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Marilyn Jager Adams, of the Department of Cognitive and Linguistic Science at Brown University, describes studies that have shown that the difficulty of the text in popular reading textbooks have been reduced.
In addition, the simplification of language in these books was temporarily aligned with declines in SAT scores.
A study by Hayes, Wolfer and Wolfe (1996) observed that the average length of the sentences in books published between 1963 and 1991 was shorter than that of books published between 1946 and 1962.
The mean length of sentences in the seventh- and eighth-grade textbooks had decreased from 20 words to 14 words. Hayes observed that it was “the equivalent of dropping one or two clauses from every sentence.”
In addition, the sophistication of the books’ wording also declined.
Hayes et al.’s analysis indicated that the wording of eighth-grade school books from 1963 forward was as simple as that in books used by fifth graders before 1963, while the wording of twelfth-grade literature texts published after 1963 had been simplified from what was found in seventh-grade books before 1963.
This disparity between what students were reading in school and the passages required by the SAT might well explain students’ poor performance on their college entrance exams.
More significantly, however, teachers were failing to provide instruction or experience with “grown-up” text levels.
Jager Adams feels this is a risky course of action when we should be preparing students for the demands of college reading and life in the outside world.
In 2006 ACT, Inc. raised the concern again. They reviewed the poor performance of students on its college entrance exam and saw that more than half the students fell below the 21-point cut-off for college readiness in reading ability.
ACT analyzed student performance and determined that the major stumbling block for the students was complex text.
The ACT reading assessment is designed around three levels of textual complexity. For the students whose performance fell below the 21-point benchmark, average performance on the complex texts was at chance levels.
Students who scored beyond the 21-point benchmark were found to steadily increase their performance, but they reached levels comparable to performance on texts classified as moderate and simple only among students who scored at least 35 of the 36 points possible.
Hayes et al. found that it was especially school books for students in grades 4 and up that were simplified in the years after 1962.
They also found that, although the wording of schoolbooks for children generally inreased with grade level across grades 1 through 8, the same wasn’t true of high school books.
Instead, across grades 9 through 12 (and including AP course texts), the difficulty levels of the literature books were shown to differ little from one another or from the grade 7 and grade 8 offerings.
The high school science texts were significantly more difficult than their English books. But even among science texts, only those designed for AP coursework presented difficulty levels comparable to the benchmark reference: a newspaper article.
Hayes and his colleagues have continued to research on language. They found that the sophistication of the language in every single scientific magazine and journal published between 1930 and 1990 increased dramatically.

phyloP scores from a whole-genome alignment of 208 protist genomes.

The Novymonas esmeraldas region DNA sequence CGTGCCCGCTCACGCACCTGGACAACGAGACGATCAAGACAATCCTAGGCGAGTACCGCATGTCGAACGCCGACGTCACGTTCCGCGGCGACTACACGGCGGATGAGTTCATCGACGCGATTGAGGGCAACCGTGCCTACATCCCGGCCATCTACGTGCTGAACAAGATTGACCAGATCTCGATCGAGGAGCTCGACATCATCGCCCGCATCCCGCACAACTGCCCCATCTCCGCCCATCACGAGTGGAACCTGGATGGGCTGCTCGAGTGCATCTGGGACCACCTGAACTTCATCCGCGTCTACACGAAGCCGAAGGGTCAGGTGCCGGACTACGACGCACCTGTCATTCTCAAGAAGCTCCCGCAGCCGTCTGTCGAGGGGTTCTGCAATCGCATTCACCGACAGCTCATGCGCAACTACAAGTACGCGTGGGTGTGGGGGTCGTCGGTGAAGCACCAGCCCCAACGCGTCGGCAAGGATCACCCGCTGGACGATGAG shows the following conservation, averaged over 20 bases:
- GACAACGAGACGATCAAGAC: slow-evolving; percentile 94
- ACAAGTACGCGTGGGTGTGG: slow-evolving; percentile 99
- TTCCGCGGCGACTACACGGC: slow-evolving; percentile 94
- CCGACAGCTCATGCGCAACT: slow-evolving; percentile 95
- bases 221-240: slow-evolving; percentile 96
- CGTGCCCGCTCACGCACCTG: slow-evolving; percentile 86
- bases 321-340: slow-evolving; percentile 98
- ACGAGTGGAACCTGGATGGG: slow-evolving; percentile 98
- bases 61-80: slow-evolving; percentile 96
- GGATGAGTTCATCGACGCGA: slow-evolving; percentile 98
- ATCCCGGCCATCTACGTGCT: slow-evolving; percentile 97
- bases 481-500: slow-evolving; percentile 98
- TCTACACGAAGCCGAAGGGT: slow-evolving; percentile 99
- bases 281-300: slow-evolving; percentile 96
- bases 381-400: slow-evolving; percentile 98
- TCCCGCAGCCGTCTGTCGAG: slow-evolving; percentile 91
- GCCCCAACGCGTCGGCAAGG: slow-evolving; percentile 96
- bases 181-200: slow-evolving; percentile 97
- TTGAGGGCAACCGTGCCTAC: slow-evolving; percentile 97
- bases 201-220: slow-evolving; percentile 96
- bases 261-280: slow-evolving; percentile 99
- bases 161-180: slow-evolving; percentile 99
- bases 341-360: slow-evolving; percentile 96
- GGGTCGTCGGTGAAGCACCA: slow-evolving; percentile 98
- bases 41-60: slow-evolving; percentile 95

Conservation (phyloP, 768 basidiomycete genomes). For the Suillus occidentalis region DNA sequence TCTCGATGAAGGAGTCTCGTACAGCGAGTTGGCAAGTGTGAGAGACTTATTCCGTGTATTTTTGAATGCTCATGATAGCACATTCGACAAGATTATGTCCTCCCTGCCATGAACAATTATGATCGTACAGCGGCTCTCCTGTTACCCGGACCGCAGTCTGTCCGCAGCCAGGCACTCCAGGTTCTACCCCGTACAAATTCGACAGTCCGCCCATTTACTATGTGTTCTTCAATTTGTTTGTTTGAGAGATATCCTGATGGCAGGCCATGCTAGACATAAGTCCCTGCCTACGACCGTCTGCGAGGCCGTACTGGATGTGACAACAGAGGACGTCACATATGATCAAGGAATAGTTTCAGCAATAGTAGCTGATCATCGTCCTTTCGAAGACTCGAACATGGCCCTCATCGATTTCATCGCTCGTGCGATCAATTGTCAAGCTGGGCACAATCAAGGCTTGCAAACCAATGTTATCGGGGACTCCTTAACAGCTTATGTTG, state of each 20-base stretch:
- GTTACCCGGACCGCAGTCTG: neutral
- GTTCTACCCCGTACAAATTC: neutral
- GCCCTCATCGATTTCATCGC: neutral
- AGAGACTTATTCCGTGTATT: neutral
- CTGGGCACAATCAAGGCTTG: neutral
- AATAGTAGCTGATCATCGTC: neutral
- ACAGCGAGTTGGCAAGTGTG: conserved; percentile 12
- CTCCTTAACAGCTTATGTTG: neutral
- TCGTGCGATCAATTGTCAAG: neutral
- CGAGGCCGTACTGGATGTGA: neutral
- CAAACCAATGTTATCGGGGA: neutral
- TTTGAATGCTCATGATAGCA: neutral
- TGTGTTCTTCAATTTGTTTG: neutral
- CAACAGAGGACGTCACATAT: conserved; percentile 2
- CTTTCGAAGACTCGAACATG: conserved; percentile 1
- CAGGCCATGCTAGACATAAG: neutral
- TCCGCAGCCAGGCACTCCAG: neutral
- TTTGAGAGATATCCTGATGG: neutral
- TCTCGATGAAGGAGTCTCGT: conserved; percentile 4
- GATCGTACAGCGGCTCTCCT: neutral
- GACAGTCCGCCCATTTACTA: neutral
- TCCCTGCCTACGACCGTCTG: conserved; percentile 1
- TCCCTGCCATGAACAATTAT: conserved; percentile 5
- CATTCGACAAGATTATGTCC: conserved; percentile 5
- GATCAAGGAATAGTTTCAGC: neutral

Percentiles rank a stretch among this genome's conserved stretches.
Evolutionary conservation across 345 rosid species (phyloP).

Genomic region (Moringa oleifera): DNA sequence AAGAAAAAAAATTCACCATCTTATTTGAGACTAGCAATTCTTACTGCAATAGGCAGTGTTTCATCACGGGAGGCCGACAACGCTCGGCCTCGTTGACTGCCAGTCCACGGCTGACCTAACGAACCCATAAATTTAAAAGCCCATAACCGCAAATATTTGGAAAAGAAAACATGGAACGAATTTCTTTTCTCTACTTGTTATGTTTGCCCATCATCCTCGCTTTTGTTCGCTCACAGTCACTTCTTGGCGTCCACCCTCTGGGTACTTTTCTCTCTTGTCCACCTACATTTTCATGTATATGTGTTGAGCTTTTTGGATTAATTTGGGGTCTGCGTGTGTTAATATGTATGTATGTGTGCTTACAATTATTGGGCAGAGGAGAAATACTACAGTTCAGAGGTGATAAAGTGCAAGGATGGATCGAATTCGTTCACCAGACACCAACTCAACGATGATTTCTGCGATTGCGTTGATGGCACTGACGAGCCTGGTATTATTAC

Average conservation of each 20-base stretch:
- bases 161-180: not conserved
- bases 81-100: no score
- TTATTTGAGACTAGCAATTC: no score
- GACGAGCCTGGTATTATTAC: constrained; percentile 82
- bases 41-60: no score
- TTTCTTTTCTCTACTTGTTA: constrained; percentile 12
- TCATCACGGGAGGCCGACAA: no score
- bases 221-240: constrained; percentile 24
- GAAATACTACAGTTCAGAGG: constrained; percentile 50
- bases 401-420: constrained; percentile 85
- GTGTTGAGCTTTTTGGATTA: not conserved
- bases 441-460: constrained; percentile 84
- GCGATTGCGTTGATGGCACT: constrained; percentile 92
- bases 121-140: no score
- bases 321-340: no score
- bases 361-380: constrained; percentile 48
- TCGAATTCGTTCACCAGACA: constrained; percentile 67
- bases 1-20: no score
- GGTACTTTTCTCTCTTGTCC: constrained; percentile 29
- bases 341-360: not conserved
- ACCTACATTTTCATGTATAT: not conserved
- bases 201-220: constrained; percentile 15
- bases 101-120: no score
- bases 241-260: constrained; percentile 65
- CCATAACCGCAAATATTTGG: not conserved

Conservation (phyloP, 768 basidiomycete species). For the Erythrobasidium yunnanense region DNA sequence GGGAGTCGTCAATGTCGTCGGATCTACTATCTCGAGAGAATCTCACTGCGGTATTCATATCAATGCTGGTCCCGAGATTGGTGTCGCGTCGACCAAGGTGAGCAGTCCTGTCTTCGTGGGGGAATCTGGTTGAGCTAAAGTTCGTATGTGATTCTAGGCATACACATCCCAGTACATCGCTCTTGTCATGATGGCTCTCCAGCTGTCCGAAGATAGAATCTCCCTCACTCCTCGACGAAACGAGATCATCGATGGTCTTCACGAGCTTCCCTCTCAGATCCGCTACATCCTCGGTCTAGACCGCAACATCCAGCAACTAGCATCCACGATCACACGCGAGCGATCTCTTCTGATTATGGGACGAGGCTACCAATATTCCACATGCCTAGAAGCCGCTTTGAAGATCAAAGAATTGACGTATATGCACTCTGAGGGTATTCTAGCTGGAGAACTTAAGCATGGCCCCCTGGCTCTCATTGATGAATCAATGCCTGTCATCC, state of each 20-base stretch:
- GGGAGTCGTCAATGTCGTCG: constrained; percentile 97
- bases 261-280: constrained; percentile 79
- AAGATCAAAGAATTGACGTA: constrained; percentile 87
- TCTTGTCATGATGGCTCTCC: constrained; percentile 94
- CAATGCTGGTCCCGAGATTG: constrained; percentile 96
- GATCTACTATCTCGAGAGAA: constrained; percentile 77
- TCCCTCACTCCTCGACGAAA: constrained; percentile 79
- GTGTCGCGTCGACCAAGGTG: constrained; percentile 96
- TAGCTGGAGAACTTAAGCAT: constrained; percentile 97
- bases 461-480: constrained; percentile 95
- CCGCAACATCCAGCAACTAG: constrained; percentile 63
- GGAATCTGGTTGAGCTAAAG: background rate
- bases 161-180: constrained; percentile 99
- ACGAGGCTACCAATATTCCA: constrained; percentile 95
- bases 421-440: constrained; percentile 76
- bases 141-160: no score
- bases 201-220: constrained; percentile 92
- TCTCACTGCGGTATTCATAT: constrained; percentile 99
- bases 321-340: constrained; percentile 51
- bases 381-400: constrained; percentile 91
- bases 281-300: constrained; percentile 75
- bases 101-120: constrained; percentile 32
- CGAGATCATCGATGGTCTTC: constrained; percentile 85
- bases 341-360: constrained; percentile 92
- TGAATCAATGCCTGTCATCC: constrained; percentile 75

Writes Jager Adams
If it is a national goal to inspire more students to become engineers and scientists, then shouldn’t the difficulty of our schoolbooks have increased alongside? If a goal is to ensure that our students will be able to stay sufficiently informed about scientific progress to conduct business, reflect on policy, and manage their family’s health and education, then at a minimum shouldn’t the difficulty of our school books keep pace with the difficulty of scientific publications aimed at the general public?
But most telling, she feels, was Hayes’s comparison of spoken and written language. For these analyses, they sampled language from TV shows, mothers’ speech to children ranging in age from infancy to adolescence, conversations among college-educated adults (including from the Oval Office), and adults providing expert witness testimony for legal cases.
Regardless of the source or situation and without exception, the lexical richness of the oral language samples was staggeringly impoverished compared to written texts.
In fact of all the oral language samples evaluated, the only one that exceeded even preschool books in lexical range was the language of expert witness testimony.
And so, writes Jager Adams
The difference between the wording of oral and written language must lie at the crux of the literacy challenge, as it points up a profound dilemma. On the one hand, the extent of this disparity implies that the great majority of words needed for understanding written language is likely to be encountered — and thus can only be learned — through experience with written text. On the other hand, research has taught us that written text is accessible — and thus permits learning — only if the reader or listener already knows the vast majority of words from which it is constructed. Indeed, research indicates that reading with comprehension depends on understanding at least 95% of the words in a text.
source: Marilyn Jager Adams “The Challenge of Advanced Texts: The Interdependence of Reading and Learning” in Elfrieda H Hiebert (Ed.), “Reading more, reading better: Are American students reading enough of the right stuff? ” (Guilford, 2009)
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